An additional £5,000 in funding was needed to move ahead with repairs, and the local and wider community rallied to exceed this total by raising over £8,500. With grants also awarded the total reached £11,000.

This meant more could funds could be spent on extending the resin flooring all the way to the edges of the site, not just the poolside. The team were also able to buy mosaic tiles to go around the curves in the pool and over the crack to make it completely watertight.

This is how Metheringham Swimming Pool looked before the work.

The crack was repaired by Ashers Swimpool Centre using resin injection.

Jonathon from Struere UK surveys the final work.

Although the original contractor could not commit to finish the rest of the work in time, Ashers Swimpool Centre stepped in to complete the repair.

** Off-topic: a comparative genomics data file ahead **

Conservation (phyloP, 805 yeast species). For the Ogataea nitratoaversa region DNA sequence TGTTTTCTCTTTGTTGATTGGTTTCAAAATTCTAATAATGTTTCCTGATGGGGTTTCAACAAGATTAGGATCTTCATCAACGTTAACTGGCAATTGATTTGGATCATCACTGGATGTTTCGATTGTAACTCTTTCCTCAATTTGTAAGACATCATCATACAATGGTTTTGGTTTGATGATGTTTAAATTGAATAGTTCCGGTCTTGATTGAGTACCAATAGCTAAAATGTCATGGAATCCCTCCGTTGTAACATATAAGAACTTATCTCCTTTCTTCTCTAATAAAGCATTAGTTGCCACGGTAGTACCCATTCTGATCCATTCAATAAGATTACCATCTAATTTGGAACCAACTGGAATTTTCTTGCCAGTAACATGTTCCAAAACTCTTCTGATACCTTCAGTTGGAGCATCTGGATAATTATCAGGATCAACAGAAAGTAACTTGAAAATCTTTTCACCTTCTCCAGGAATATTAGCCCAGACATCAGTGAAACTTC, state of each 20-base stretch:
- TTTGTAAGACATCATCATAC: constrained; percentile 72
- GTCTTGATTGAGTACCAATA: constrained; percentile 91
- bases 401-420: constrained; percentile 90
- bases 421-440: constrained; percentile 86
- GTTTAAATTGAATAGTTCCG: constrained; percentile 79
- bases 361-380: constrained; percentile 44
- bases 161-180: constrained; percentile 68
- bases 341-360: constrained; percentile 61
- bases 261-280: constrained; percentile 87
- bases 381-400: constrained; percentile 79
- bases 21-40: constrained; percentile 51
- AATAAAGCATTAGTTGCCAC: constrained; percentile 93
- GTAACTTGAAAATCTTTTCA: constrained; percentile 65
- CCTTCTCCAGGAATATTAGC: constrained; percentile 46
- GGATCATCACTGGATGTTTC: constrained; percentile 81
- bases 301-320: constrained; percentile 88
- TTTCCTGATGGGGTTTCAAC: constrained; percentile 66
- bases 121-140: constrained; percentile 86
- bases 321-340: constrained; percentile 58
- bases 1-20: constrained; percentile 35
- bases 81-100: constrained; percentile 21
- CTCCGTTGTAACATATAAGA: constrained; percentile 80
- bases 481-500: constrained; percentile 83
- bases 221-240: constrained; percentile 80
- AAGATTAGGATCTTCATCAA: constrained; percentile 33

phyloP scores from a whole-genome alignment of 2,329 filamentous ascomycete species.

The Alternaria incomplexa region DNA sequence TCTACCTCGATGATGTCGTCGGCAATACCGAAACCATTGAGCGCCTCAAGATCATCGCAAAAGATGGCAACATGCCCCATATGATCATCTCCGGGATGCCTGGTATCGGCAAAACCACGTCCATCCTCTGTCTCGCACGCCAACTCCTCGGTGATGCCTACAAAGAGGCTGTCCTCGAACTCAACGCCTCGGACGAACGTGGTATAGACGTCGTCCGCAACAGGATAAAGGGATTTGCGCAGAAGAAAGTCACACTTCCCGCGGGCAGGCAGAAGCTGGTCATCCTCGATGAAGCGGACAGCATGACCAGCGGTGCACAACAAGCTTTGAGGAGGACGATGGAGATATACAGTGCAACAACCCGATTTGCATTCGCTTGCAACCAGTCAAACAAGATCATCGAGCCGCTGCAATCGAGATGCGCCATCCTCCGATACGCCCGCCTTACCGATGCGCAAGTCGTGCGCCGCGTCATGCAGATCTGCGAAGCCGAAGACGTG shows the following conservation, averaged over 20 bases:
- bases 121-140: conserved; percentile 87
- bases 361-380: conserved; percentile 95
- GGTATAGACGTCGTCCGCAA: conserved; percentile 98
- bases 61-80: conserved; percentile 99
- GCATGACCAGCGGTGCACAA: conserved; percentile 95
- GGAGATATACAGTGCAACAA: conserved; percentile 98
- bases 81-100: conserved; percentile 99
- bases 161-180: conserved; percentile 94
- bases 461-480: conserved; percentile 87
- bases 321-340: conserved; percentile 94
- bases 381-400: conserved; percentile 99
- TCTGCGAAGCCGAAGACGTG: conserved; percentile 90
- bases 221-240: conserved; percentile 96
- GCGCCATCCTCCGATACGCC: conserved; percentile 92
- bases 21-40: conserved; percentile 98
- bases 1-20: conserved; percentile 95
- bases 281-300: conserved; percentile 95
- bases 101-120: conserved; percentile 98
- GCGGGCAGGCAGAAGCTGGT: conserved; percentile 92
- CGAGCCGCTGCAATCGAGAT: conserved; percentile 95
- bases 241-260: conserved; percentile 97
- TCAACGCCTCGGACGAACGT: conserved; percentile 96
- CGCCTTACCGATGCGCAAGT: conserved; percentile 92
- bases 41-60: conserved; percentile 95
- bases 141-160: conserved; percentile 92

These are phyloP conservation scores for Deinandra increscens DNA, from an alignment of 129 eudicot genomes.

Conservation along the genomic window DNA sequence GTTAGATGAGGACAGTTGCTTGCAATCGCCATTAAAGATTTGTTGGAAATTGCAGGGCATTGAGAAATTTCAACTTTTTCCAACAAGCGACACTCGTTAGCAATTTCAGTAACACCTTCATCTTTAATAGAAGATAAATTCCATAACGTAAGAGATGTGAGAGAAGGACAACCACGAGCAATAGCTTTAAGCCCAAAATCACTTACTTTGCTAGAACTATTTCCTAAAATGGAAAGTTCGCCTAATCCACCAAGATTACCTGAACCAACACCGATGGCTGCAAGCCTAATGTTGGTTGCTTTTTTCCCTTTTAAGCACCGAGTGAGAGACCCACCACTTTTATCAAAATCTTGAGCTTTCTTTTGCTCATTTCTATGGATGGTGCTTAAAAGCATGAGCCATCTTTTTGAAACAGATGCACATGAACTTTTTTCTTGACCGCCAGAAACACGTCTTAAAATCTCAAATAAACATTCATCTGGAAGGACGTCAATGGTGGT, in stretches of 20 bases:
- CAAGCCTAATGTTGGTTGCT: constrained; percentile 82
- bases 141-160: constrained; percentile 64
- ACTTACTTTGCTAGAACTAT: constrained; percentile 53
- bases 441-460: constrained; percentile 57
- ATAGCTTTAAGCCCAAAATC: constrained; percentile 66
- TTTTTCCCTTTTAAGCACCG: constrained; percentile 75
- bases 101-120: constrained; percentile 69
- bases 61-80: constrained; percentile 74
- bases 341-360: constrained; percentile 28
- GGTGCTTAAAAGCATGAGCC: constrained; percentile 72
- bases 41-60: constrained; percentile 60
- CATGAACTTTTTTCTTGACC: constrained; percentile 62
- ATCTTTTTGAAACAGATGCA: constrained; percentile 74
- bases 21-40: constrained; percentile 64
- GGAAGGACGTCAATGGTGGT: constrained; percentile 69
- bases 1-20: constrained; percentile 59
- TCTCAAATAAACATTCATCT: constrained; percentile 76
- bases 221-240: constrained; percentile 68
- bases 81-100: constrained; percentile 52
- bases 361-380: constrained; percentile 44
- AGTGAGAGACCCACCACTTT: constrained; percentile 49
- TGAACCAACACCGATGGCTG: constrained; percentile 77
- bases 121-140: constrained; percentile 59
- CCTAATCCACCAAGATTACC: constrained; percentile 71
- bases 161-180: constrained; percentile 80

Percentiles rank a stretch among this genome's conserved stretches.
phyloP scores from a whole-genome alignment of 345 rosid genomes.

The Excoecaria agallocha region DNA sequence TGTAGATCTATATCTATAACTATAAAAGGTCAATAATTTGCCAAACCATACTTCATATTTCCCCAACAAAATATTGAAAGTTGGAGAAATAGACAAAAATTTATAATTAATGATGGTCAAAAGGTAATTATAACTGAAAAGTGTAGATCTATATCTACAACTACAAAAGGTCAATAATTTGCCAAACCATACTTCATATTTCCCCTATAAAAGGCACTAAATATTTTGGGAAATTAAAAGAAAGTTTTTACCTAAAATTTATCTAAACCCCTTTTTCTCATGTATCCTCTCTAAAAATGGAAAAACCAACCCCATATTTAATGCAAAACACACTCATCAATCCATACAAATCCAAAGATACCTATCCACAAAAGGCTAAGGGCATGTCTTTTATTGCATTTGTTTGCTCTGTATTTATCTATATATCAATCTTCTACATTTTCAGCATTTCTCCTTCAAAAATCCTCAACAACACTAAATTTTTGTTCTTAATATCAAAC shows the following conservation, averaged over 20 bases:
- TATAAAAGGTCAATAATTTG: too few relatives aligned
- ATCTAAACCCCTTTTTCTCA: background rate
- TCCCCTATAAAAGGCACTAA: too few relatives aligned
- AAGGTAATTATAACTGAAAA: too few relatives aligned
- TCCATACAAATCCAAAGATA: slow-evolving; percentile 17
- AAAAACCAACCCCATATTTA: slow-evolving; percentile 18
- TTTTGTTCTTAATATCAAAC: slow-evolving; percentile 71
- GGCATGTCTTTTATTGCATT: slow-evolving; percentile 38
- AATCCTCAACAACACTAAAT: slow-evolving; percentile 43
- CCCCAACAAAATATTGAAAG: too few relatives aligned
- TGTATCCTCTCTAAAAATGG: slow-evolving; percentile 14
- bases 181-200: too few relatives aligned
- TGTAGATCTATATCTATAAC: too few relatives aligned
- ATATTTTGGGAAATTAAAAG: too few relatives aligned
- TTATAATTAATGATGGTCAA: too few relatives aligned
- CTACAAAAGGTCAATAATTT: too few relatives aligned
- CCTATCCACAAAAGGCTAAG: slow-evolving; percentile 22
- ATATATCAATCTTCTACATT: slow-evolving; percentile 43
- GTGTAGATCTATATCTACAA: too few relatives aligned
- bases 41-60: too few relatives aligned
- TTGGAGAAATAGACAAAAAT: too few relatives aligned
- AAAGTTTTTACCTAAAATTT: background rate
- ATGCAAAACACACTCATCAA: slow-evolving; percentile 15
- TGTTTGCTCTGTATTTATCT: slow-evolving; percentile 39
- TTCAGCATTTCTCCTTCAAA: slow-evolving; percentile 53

Chair of the Committee Mel Wright put an appeal on Find my Builder and Jonathon Hamilton from Struere UK, who had just moved his business to the Lincoln area, responded and within a week of him meeting the Trustees the repairs were done and the pool was ready for tiling.

MB Resin Driveways laid the resin flooring around the whole poolside, not just the edges. The team from Struere UK and Alan from AC Ceramic Tiling worked to tile the pool.

The heatwave temporarily stopped the works on the pool before it was completed on August 1. This also meant that the charity was able to claim grant money of just over £36,000 from the FCC Communities Foundation which would have bene lost if they hadn’t got the project back on track.